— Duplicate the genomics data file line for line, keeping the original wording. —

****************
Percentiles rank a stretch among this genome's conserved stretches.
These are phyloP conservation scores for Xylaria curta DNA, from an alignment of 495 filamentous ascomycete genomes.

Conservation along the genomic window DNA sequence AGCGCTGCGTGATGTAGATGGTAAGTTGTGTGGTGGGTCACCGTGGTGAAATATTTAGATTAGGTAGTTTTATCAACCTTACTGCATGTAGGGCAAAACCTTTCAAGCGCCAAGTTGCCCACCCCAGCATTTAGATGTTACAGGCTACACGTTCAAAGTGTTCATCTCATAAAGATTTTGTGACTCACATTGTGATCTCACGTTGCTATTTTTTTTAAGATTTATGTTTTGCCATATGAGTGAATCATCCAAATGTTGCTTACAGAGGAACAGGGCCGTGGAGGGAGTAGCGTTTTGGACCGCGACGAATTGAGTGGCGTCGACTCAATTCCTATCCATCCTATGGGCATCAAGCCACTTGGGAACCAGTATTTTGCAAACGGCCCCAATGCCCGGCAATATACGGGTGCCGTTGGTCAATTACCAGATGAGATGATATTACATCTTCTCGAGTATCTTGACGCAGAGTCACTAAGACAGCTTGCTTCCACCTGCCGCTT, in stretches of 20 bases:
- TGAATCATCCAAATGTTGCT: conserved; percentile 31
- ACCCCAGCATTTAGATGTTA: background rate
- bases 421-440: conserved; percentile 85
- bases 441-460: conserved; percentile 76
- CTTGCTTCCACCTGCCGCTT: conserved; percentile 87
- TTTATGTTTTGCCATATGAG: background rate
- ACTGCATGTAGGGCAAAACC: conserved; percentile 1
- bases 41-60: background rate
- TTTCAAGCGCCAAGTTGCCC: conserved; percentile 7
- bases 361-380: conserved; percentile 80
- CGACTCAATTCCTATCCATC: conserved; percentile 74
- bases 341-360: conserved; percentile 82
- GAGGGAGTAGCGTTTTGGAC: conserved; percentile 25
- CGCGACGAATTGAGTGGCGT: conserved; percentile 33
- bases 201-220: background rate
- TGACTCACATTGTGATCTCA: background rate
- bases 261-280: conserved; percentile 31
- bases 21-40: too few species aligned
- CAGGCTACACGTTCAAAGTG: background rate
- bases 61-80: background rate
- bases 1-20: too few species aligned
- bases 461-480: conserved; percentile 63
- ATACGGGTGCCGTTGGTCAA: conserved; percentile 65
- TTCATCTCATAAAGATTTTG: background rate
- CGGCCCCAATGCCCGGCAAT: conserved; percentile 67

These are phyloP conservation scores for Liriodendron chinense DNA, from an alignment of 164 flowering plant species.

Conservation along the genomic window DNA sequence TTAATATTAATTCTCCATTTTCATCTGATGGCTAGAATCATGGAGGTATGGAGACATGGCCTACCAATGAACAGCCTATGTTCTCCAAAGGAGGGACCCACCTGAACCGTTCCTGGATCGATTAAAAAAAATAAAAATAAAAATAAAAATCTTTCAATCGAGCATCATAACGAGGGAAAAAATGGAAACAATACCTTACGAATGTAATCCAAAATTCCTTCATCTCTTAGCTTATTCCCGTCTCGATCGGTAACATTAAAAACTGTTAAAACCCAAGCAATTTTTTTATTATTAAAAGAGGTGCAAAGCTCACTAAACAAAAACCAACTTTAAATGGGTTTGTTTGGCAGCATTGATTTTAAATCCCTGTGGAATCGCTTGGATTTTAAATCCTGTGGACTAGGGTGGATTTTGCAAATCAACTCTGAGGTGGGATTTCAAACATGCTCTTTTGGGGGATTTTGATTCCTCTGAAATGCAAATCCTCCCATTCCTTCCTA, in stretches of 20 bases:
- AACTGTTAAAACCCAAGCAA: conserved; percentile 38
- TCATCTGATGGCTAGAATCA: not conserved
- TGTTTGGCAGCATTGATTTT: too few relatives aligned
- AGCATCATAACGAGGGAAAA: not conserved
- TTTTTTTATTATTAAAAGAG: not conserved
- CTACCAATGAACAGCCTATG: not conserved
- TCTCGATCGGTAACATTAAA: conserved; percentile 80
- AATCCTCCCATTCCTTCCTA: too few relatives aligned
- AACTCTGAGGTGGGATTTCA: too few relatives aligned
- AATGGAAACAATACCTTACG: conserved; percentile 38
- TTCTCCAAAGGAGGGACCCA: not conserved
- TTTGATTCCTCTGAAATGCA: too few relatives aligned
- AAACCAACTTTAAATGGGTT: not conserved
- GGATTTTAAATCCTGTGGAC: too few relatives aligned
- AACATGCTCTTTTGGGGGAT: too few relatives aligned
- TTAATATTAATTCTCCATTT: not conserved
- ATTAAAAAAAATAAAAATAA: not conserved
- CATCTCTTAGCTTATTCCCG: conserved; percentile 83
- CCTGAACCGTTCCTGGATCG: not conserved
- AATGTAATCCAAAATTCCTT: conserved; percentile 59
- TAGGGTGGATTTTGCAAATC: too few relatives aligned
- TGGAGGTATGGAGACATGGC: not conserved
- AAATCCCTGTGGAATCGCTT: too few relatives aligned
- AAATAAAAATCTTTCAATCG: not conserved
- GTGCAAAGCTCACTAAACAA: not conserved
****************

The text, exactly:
Percentiles rank a stretch among this genome's conserved stretches.
These are phyloP conservation scores for Xylaria curta DNA, from an alignment of 495 filamentous ascomycete genomes.

Conservation along the genomic window DNA sequence AGCGCTGCGTGATGTAGATGGTAAGTTGTGTGGTGGGTCACCGTGGTGAAATATTTAGATTAGGTAGTTTTATCAACCTTACTGCATGTAGGGCAAAACCTTTCAAGCGCCAAGTTGCCCACCCCAGCATTTAGATGTTACAGGCTACACGTTCAAAGTGTTCATCTCATAAAGATTTTGTGACTCACATTGTGATCTCACGTTGCTATTTTTTTTAAGATTTATGTTTTGCCATATGAGTGAATCATCCAAATGTTGCTTACAGAGGAACAGGGCCGTGGAGGGAGTAGCGTTTTGGACCGCGACGAATTGAGTGGCGTCGACTCAATTCCTATCCATCCTATGGGCATCAAGCCACTTGGGAACCAGTATTTTGCAAACGGCCCCAATGCCCGGCAATATACGGGTGCCGTTGGTCAATTACCAGATGAGATGATATTACATCTTCTCGAGTATCTTGACGCAGAGTCACTAAGACAGCTTGCTTCCACCTGCCGCTT, in stretches of 20 bases:
- TGAATCATCCAAATGTTGCT: conserved; percentile 31
- ACCCCAGCATTTAGATGTTA: background rate
- bases 421-440: conserved; percentile 85
- bases 441-460: conserved; percentile 76
- CTTGCTTCCACCTGCCGCTT: conserved; percentile 87
- TTTATGTTTTGCCATATGAG: background rate
- ACTGCATGTAGGGCAAAACC: conserved; percentile 1
- bases 41-60: background rate
- TTTCAAGCGCCAAGTTGCCC: conserved; percentile 7
- bases 361-380: conserved; percentile 80
- CGACTCAATTCCTATCCATC: conserved; percentile 74
- bases 341-360: conserved; percentile 82
- GAGGGAGTAGCGTTTTGGAC: conserved; percentile 25
- CGCGACGAATTGAGTGGCGT: conserved; percentile 33
- bases 201-220: background rate
- TGACTCACATTGTGATCTCA: background rate
- bases 261-280: conserved; percentile 31
- bases 21-40: too few species aligned
- CAGGCTACACGTTCAAAGTG: background rate
- bases 61-80: background rate
- bases 1-20: too few species aligned
- bases 461-480: conserved; percentile 63
- ATACGGGTGCCGTTGGTCAA: conserved; percentile 65
- TTCATCTCATAAAGATTTTG: background rate
- CGGCCCCAATGCCCGGCAAT: conserved; percentile 67

These are phyloP conservation scores for Liriodendron chinense DNA, from an alignment of 164 flowering plant species.

Conservation along the genomic window DNA sequence TTAATATTAATTCTCCATTTTCATCTGATGGCTAGAATCATGGAGGTATGGAGACATGGCCTACCAATGAACAGCCTATGTTCTCCAAAGGAGGGACCCACCTGAACCGTTCCTGGATCGATTAAAAAAAATAAAAATAAAAATAAAAATCTTTCAATCGAGCATCATAACGAGGGAAAAAATGGAAACAATACCTTACGAATGTAATCCAAAATTCCTTCATCTCTTAGCTTATTCCCGTCTCGATCGGTAACATTAAAAACTGTTAAAACCCAAGCAATTTTTTTATTATTAAAAGAGGTGCAAAGCTCACTAAACAAAAACCAACTTTAAATGGGTTTGTTTGGCAGCATTGATTTTAAATCCCTGTGGAATCGCTTGGATTTTAAATCCTGTGGACTAGGGTGGATTTTGCAAATCAACTCTGAGGTGGGATTTCAAACATGCTCTTTTGGGGGATTTTGATTCCTCTGAAATGCAAATCCTCCCATTCCTTCCTA, in stretches of 20 bases:
- AACTGTTAAAACCCAAGCAA: conserved; percentile 38
- TCATCTGATGGCTAGAATCA: not conserved
- TGTTTGGCAGCATTGATTTT: too few relatives aligned
- AGCATCATAACGAGGGAAAA: not conserved
- TTTTTTTATTATTAAAAGAG: not conserved
- CTACCAATGAACAGCCTATG: not conserved
- TCTCGATCGGTAACATTAAA: conserved; percentile 80
- AATCCTCCCATTCCTTCCTA: too few relatives aligned
- AACTCTGAGGTGGGATTTCA: too few relatives aligned
- AATGGAAACAATACCTTACG: conserved; percentile 38
- TTCTCCAAAGGAGGGACCCA: not conserved
- TTTGATTCCTCTGAAATGCA: too few relatives aligned
- AAACCAACTTTAAATGGGTT: not conserved
- GGATTTTAAATCCTGTGGAC: too few relatives aligned
- AACATGCTCTTTTGGGGGAT: too few relatives aligned
- TTAATATTAATTCTCCATTT: not conserved
- ATTAAAAAAAATAAAAATAA: not conserved
- CATCTCTTAGCTTATTCCCG: conserved; percentile 83
- CCTGAACCGTTCCTGGATCG: not conserved
- AATGTAATCCAAAATTCCTT: conserved; percentile 59
- TAGGGTGGATTTTGCAAATC: too few relatives aligned
- TGGAGGTATGGAGACATGGC: not conserved
- AAATCCCTGTGGAATCGCTT: too few relatives aligned
- AAATAAAAATCTTTCAATCG: not conserved
- GTGCAAAGCTCACTAAACAA: not conserved